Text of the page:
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Last Updated: Sunday, 25 September 2005, 22:59 GMT 23:59 UK
'I swapped dancing for medicine'
By Jane Elliott
BBC News health reporter

Kirsty Lloyd
Kirsty danced in London's top venues
When patients are stitched up by trainee doctor Kirsty Lloyd they can be reassured that she is highly qualified - with an A-level in needlework.

That is not the only unusual qualification - while her contemporaries were poring over their medical text books Kirsty was learning the art of dance.

A contemporary performer, Kirsty went to dance school from the age of 11.

"I was completely passionate about dance, you could not do the 15 years training I did unless you are.


"You have to spend a huge amount of time practising, even when you are a professional. It is a sacrifice for your art, but I loved my dancing."

Kirsty has worked both as a performer, dancing at a number of top London venues including the Place Theatre, the Natural History Museum and the Queen Elizabeth Hall, and as an administrator in the business.

But a back injury in her late twenties forced her to reconsider her career options.
I must admit though the needlework will come in very useful
Kirsty Lloyd

So impressed had she been by the care she was given by medics, Kirsty decided to retrain as a doctor.

She is now four years into her five-year course and has just been appointed chair of the British Medical Association's (BMA) Medical Students Committee.

She admits hers was an unusual change of career, particularly because of her A-level choices.

"I had A-levels in craftwork (needlework); the history of art and biology. I must admit though the needlework will come in very useful", she said.

"But when I started thinking about my studies I remembered that I had been really into biology."

She said her first hurdle had been learning about medicine as a career choice.

"I did not know anybody who had been to medical school and I did not know what they had to go through to get there. I would never have thought about medicine. It never came onto my radar."

Researching her realistic options led Kirsty to an access course where she studied physics, chemistry, maths and medical geography (this looks at the geographic distribution of disease and provision of health services).

"I had never done any physics or chemistry before so I was very new to this. But I loved it. The physics particularly astonished me and I wished that I had studied it as a dancer, it would have been useful."


She said taking the 'Access to medicine course' had brought her into contact with other like-minded students.

"There was one other there who had been an opera singer, and that made me feel that I was not a complete freak.

"There were some people on the courses who had been nurses and health workers but there was one who had been a marine and had left school without any qualifications, as well as a journalist and IT specialist."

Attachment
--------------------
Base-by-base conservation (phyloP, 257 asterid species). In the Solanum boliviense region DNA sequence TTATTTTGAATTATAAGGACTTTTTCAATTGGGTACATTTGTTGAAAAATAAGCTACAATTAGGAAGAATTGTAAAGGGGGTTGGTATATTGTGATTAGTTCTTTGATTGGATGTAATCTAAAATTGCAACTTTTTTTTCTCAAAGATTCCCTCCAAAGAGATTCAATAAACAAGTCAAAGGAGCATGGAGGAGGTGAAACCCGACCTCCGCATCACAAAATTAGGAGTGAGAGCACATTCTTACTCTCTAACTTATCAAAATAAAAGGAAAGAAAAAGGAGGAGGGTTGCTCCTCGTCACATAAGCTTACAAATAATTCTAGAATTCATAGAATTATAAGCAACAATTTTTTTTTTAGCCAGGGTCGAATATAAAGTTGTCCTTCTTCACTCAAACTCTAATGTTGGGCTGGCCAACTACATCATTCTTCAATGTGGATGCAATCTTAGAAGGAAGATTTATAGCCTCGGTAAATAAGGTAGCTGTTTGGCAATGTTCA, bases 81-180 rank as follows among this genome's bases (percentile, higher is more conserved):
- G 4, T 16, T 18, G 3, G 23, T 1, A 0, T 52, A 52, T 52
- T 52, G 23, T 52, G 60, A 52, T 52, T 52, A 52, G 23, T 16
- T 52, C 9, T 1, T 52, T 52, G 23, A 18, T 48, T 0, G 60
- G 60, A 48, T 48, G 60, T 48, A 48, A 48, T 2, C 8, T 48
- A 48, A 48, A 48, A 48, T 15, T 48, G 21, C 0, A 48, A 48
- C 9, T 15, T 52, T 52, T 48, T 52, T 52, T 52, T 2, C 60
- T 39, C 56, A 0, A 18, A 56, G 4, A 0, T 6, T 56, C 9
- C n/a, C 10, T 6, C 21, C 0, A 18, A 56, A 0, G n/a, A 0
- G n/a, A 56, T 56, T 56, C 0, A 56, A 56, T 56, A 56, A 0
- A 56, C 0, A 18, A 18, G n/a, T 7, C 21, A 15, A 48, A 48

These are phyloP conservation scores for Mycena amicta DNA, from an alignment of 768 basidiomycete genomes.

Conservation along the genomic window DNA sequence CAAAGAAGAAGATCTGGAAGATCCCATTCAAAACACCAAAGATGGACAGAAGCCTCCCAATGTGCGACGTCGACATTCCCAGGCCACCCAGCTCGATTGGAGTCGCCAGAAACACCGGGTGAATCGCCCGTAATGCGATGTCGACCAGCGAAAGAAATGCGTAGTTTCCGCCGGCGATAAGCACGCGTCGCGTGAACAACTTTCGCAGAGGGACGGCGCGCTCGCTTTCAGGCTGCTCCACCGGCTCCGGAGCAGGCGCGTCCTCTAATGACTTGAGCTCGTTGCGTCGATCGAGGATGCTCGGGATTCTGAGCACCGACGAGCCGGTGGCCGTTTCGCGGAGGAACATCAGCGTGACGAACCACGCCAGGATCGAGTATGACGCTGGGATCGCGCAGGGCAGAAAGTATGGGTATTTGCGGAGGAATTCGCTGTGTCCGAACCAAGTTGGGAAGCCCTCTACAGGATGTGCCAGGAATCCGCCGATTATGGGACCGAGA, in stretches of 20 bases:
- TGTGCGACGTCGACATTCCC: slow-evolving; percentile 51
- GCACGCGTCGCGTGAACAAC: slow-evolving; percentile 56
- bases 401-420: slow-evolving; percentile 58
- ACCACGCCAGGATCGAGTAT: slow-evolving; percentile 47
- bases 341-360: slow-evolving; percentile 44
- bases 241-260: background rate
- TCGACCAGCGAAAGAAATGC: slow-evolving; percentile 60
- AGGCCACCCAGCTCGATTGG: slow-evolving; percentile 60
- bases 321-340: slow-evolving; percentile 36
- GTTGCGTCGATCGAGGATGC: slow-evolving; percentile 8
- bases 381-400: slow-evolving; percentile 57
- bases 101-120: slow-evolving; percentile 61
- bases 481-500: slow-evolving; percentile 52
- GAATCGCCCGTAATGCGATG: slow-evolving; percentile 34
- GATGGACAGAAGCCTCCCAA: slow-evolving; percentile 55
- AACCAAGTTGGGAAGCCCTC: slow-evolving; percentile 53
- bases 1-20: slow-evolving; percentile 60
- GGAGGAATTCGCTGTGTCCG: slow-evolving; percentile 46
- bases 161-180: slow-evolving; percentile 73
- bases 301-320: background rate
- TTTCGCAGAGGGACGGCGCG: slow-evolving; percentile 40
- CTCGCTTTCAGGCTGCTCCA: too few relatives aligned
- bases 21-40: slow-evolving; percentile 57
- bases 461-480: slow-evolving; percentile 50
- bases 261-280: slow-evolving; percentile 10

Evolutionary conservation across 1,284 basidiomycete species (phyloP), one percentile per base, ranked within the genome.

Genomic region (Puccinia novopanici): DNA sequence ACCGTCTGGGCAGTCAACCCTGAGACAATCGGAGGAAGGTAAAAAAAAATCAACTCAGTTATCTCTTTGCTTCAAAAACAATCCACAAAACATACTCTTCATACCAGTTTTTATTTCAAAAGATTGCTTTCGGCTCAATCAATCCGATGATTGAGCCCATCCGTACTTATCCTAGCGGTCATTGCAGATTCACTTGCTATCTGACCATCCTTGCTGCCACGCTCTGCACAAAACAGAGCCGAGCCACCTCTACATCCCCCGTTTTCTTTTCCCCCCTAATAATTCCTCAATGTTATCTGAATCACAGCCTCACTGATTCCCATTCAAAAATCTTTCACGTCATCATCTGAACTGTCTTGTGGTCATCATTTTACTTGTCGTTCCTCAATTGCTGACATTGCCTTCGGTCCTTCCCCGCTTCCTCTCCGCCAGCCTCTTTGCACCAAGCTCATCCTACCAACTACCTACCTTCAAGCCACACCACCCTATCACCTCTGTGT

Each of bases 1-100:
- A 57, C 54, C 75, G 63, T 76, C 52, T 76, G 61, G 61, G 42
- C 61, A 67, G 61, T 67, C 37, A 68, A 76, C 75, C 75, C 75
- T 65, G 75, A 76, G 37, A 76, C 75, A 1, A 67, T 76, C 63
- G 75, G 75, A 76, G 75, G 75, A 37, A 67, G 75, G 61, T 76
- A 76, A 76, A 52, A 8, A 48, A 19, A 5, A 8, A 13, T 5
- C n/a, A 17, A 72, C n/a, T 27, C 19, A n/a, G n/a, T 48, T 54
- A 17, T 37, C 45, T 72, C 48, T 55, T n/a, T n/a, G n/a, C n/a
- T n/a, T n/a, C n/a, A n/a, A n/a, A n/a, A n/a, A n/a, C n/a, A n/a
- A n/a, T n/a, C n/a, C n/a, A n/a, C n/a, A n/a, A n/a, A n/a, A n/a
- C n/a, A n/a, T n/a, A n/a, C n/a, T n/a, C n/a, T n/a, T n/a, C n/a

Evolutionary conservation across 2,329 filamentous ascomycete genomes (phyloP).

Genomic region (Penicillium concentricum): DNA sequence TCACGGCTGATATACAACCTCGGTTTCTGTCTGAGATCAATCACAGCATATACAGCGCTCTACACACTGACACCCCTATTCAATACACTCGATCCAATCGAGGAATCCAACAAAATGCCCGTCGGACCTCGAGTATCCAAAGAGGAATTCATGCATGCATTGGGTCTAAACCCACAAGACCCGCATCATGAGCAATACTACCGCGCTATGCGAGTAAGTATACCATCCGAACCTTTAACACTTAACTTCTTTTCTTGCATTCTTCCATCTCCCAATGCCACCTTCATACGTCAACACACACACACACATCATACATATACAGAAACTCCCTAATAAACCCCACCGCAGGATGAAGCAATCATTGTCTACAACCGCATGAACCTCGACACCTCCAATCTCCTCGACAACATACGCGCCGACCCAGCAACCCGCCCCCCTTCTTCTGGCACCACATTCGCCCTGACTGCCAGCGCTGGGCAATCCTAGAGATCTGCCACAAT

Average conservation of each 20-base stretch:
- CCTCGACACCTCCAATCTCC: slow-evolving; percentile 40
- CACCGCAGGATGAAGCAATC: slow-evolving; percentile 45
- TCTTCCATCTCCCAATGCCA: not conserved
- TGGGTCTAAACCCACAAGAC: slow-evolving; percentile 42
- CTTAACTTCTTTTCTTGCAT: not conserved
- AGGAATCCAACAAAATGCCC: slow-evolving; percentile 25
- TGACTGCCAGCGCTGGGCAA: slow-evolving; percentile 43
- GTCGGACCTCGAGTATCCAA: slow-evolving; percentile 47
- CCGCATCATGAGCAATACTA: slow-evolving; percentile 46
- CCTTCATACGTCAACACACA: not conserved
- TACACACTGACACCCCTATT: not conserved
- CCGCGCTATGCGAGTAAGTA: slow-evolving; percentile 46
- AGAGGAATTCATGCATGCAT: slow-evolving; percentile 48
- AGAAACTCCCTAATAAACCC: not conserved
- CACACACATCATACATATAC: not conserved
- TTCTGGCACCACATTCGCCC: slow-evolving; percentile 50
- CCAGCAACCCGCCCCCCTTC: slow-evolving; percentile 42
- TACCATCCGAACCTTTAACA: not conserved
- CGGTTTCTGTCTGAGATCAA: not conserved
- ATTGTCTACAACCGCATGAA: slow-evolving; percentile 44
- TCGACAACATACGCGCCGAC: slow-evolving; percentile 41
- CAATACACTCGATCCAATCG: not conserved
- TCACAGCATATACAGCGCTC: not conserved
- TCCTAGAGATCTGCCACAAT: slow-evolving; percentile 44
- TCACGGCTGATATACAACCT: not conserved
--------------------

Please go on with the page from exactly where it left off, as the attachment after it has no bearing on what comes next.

Advised to contact the medical schools before applying, Kirsty found that some were not prepared to consider her qualification.

I cried when I got my first offer of a place
Kirsty Lloyd

She applied to four that would, and was only offered places conditional on getting distinctions, which she did in every subject.

"I cried when I got my first offer of a place and then at the end of the year I got my results and I knew that I was off to Leicester."

At the end of her third year of training she started to relax, becoming more confident that she was going to complete her training and finally become a doctor.

"There is a big exam at the end of the third year and that is a landmark because that is when you get into clinical practice.

"Now I feel that I am really going to do this and I really love it. I love being at university and I love my fellow students."


It is her passion for medicine that has drawn her into medical politics - but her previous life also helped here too.

At dance college she had been involved in the National Union of Students (NUS).

When she joined medicine she joined the BMA and became the representative for Leicester, a post she held for two years.

Last year she became an executive student representative and this month was appointed to the top post.

She knows she will have her work cut out for her with issues such as student debt (Kirsty herself expects to graduate with debts of 51,000), top-up fees and encouraging students to the profession from outside the middle-class.

"Medical debt is spiralling. The average fifth year medical student owes nearly 20,000, and the high cost of studying for a medical degree is one of the reasons so few medical students come from working class backgrounds.

"The introduction of top-up fees next year is likely to make this worse.

"Top-up fees could mean debts as high as 64,000 for medical students, and there's a real risk that we're creating financial barriers that will prevent some very able students from becoming doctors."

This year Kirsty is doing her research work specialising in cancer, but says she will have to commit one or two days a week to her BMA work.

"I am trying to make rules for myself though, such as switching off my phone after 10pm, and trying to limit myself to just two meetings a week."

But despite all the hard-work and financial stress, Kirsty says she has not regretted her career change.

She says she has not yet decided which branch of medicine to follow, but said her former dance colleagues had their own ideas.

"They all want me to be their GP," she said.

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